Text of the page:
Around this time of year, a young man’s thoughts (cinematically speaking) will turn to huge, special effects laden blockbusters, as the US “summer” movie season gets into full swing (this year so far we’ve already had Fast & Furious 7 and Avengers: Age of Ultron). While those movies definitely have their place, sometimes it’s good to have a film that swims against the CGI tide. Clouds of Sils Maria is one of those films.
This English-language production is from French auteur Olivier Assayas, a favourite of the film festival circuit. As is often the case, he works from his own screenplay here, although apparently the original idea came from the film’s star, Juliette Binoche. In fact, there’s a lot about this film that’s meta – it becomes not so much a set of nested dolls as a hall of mirrors with reflections bouncing in all directions.
The film opens on a train between Paris and Zurich, as renowned French actress Maria Enders (Binoche) travels to the Swiss city to accept an award for her mentor, William Melchior, a famous writer. Twenty years before, Maria had starred as the ingenue in one of Melchior’s plays. The role, and a film adaptation, had shot her to stardom. Meanwhile, Maria’s personal assistant Valentine (Kristen Stewart) is constantly on the phone wrangling media inquiries and sorting Maria’s ever-changing itinerary. Then word comes that Melchior has died.
On arrival in Zurich, what was meant to be a celebration has turned into a wake. At the reception after the ceremony, stage director Klaus Diesterweg (Lars Eidinger) puts a proposition to Maria. He wants to direct a new production of the Melchior play. In the play, a powerful businesswoman is seduced by her youthful protege. Maria had played the protege 20 years before; now Diesterweg wants her to play the businesswoman. To play the younger woman, he casts American actress Jo-Ann Ellis (Chlöe Grace Moretz), a “wild child” who’s just starred in a sci-fi blockbuster. After some initial reservations, Maria agrees to do the role. When Melchior’s widow offers the use of her house near Sils Maria (a resort town in the Swiss Alps), Maria and Valentine find themselves in the magnificent isolation, with only the characters in the play for company.
Assayas’ layered screenplay makes a lot of demands on the audience – particularly toward the end when several events occur that are left to the audience to process. Then again, if you want everything spoon-fed to you, you probably won’t be seeking this film out. The script also plays with the audience’s head as much as it does with the characters’ heads. For instance, is the Jo-Ann character a thinly veiled version of the real Kristen Stewart? Is Maria really the mature one here, or simply an older Jo-Ann with Peter Pan syndrome? Is Valentine something more to Maria than a personal assistant, and if so, what is she to her? Is Jo-Ann really as she’s depicted in the media, or is she really a sophisticated manipulator?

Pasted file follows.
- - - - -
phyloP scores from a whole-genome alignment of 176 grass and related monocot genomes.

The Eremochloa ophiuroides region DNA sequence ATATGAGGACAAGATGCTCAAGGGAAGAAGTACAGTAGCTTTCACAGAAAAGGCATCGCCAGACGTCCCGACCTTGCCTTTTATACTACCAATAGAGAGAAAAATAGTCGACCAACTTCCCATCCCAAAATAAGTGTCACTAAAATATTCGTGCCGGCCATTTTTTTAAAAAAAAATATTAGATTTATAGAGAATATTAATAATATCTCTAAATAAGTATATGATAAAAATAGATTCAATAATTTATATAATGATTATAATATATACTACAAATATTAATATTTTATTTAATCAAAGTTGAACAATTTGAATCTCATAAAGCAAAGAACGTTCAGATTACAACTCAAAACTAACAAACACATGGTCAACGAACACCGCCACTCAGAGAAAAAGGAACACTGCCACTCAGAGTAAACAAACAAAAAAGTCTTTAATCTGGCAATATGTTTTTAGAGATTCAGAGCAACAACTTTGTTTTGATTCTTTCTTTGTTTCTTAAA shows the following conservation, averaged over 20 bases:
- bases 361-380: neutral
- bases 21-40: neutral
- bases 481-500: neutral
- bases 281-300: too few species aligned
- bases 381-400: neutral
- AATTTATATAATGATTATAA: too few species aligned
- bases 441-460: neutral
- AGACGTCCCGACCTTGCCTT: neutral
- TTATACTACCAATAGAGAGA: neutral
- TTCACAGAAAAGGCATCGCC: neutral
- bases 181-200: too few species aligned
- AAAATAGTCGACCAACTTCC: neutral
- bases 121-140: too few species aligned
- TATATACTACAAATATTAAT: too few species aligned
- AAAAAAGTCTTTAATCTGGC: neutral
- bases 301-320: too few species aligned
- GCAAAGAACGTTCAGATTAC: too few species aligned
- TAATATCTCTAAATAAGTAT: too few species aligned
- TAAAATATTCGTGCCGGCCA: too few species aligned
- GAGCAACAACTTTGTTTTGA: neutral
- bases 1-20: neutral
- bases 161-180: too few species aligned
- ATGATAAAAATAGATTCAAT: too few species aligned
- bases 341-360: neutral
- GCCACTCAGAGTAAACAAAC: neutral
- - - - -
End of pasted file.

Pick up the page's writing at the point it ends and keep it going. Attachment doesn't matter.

The film was largely shot on location in the Alps, and Yorick Le Saux’s naturalistic cinematography lends itself to both authenticity and an air of mystery. The soundtrack is largely naturalistic, though music (mainly classical pieces) is used to effect. The pacing is deliberate without being slow, but once you’re “in” the film, it envelopes you.
At the heart of the film are two wonderful performances from Juliette Binoche and Kristen Stewart. It might come as some surprise to learn that Kristen Stewart won a César (a French Oscar) for her role in this film, making her the first American actress to be awarded such a prize. The two actresses spark off each other as the apparently refined star and her more pragmatic PA. They tend to circle each other at a distance for much of the time, but when the blows land, they land with a thud. Chlöe Grace Moretz is also excellent in the smaller role of Jo-Ann and makes every post a winner for her character.
While some will find Clouds of Sils Maria frustratingly obtuse, it offers plenty of rewards to those prepared to take the deep dive into its complex waters. You’ll certainly struggle to find a more well-acted film this year, but it’s also one of those films that provokes questions and discussion, rather than easy answers.
Director: Olivier Assayas
Cast: Juliette Binoche, Kristen Stewart and Chloe Grace Moretz
Release Date: 7 May 2015
David Edwards is the editor of The Blurb and a contributor on film and television